4 Data analysis and reporting - Trending - Statistics Smart, rules-based, fault analysis and executive action Automatic equipment configuration Auto-discovery Industry standard open system architecture Software hooks for third-party applications Users and Operators The NMS should provide secure access, with individual profiles, over internal networks, intranet, internet, and dialup lines. Users or user-groups should have personalized system views and control privileges dependent on their authority and operational needs. Operator positions may typically be required as follows: Within the plant Master Control Engineering Operations Director of Engineering Building Manager External to the plant Director of Engineering at home or on the road Group or Network NOC Manufacturer s technical support center Third party NOC Challenges In designing a network management system for broadcast use there are many challenges that must be addressed, the more important ones are set out below. One Size Does Not Fit All Flexibility The network management system should be flexible enough to cope with the many variations of size and complexity of broadcast stations and networks. Hardware and software options should allow a system to be sized appropriately for the intended purpose. The system architecture should be scaleable and expandable to allow the management system to grow as the user needs grow. Preferably it should allow for multi-level systems, with a hierarchical architecture, and with the option of either a centralized or distributed configuration. There should be provision for back-up capabilities with full redundancy when required. Similarly with the feature set: the software should be modular in design to allow the use to select only the functions that are required. Hierarchical Architecture for groups and networks For station groups, state networks, or national networks, there is a great advantage in having a hierarchical system architecture. This allows the use of stand-alone systems at local broadcast stations that provide all the benefits of network management to that station itself. Multiple stations can then be overseen by a supervisory system at a centralized location that can ultimately reduce or even eliminate the need for some staff at the local station perhaps at certain times of the day. Network and Facility Management: Needs, Challenges and Solutions Page 4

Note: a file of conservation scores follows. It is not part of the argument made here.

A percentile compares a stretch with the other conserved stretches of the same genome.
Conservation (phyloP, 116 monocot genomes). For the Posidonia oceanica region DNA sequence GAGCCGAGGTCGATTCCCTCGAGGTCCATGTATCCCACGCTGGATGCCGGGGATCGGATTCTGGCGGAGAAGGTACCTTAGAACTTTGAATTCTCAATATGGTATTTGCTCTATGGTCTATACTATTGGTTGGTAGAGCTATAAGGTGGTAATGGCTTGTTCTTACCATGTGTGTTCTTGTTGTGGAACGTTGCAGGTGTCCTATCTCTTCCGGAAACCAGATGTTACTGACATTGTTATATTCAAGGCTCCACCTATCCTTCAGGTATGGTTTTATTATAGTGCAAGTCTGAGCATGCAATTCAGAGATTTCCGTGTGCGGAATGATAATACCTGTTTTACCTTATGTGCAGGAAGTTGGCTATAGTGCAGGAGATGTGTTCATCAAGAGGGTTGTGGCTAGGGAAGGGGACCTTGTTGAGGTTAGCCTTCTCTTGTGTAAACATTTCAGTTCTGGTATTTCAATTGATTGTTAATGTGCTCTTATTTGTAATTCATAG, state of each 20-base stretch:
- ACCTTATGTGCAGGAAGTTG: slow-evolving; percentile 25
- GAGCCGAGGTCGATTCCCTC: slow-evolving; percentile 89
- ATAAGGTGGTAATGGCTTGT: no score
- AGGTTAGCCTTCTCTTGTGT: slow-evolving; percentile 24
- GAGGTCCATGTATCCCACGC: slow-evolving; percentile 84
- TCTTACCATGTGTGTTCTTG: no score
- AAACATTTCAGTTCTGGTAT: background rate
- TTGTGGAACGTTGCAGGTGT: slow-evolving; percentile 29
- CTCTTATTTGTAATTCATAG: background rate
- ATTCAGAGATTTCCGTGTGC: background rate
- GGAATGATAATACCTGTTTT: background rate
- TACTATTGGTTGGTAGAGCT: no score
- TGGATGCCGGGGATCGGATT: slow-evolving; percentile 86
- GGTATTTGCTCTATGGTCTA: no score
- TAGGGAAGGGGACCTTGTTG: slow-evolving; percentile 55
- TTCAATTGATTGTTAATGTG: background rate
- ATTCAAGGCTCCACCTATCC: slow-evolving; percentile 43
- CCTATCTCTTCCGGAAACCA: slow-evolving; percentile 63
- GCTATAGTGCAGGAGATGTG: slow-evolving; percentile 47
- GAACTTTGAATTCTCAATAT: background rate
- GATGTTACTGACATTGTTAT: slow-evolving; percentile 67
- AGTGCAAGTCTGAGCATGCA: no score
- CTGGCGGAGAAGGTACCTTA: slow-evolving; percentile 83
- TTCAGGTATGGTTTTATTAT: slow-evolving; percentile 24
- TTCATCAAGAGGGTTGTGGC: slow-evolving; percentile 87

5 Equipment Interfaces There is a considerable challenge with introducing network management into the broadcast world due to the large number of different device types, manufacturers and models for equipment that are in use by broadcasters in the US and around the world. These have many different interfaces for control and monitoring, including: network interface Serial interfaces - Multiple electrical standards - RS-232, RS-422, RS Multiple protocols IEEE-488 GPI - Contact closures - TTL Analog The network management system should have tools for developing and configuring all device drivers, including those for proprietary protocols, in a straightforward, timely and cost efficient manner. Legacy Equipment The issue of interfacing to devices is significant in the case of legacy equipment, in this context defined as that without interface capability. While it would be desirable for stations to replace all old equipment as they transition into the DTV age, business reality means that legacy equipment will be around for many years to come. To be useful to a broadcaster it may be essential for the network manager to communicate with the following types of equipment that may not have capability: Master control switchers Video tape machines and carts Video servers Character generators and graphics systems Test and monitoring Studio-transmitter links Transmitters Satellite receive and up-link systems Studio production and post-production Weather radar system Facility power, generator, UPS, HVAC Facility fire, smoke detection, elevators, security The installed base of different types of such equipment means that many hundreds, if not thousands, of variations of interface drivers may be required, ranging from the most simple two-state device to extremely complex equipment. In addition to the device driver, for systems using a graphical interface there may be significant effort involved in producing custom screens related to the device, depending on the complexity of the device and the desired user interface for showing the equipment. Element Managers The challenge of interfacing to existing element managers is not as severe as to legacy equipment direct since there are far fewer types of element managers currently deployed. However, to achieve maximum benefits from a new network management system it may be necessary to integrate it with an existing element manager that was not designed to work with a supervisory management system. This may require additional systems engineering effort, use of such interfaces as do exist (for example a printer port), or possibly modifications to the third party system itself. Element managers that may need to be integrated include: Transmitter site remote control systems Network and Facility Management: Needs, Challenges and Solutions Page 5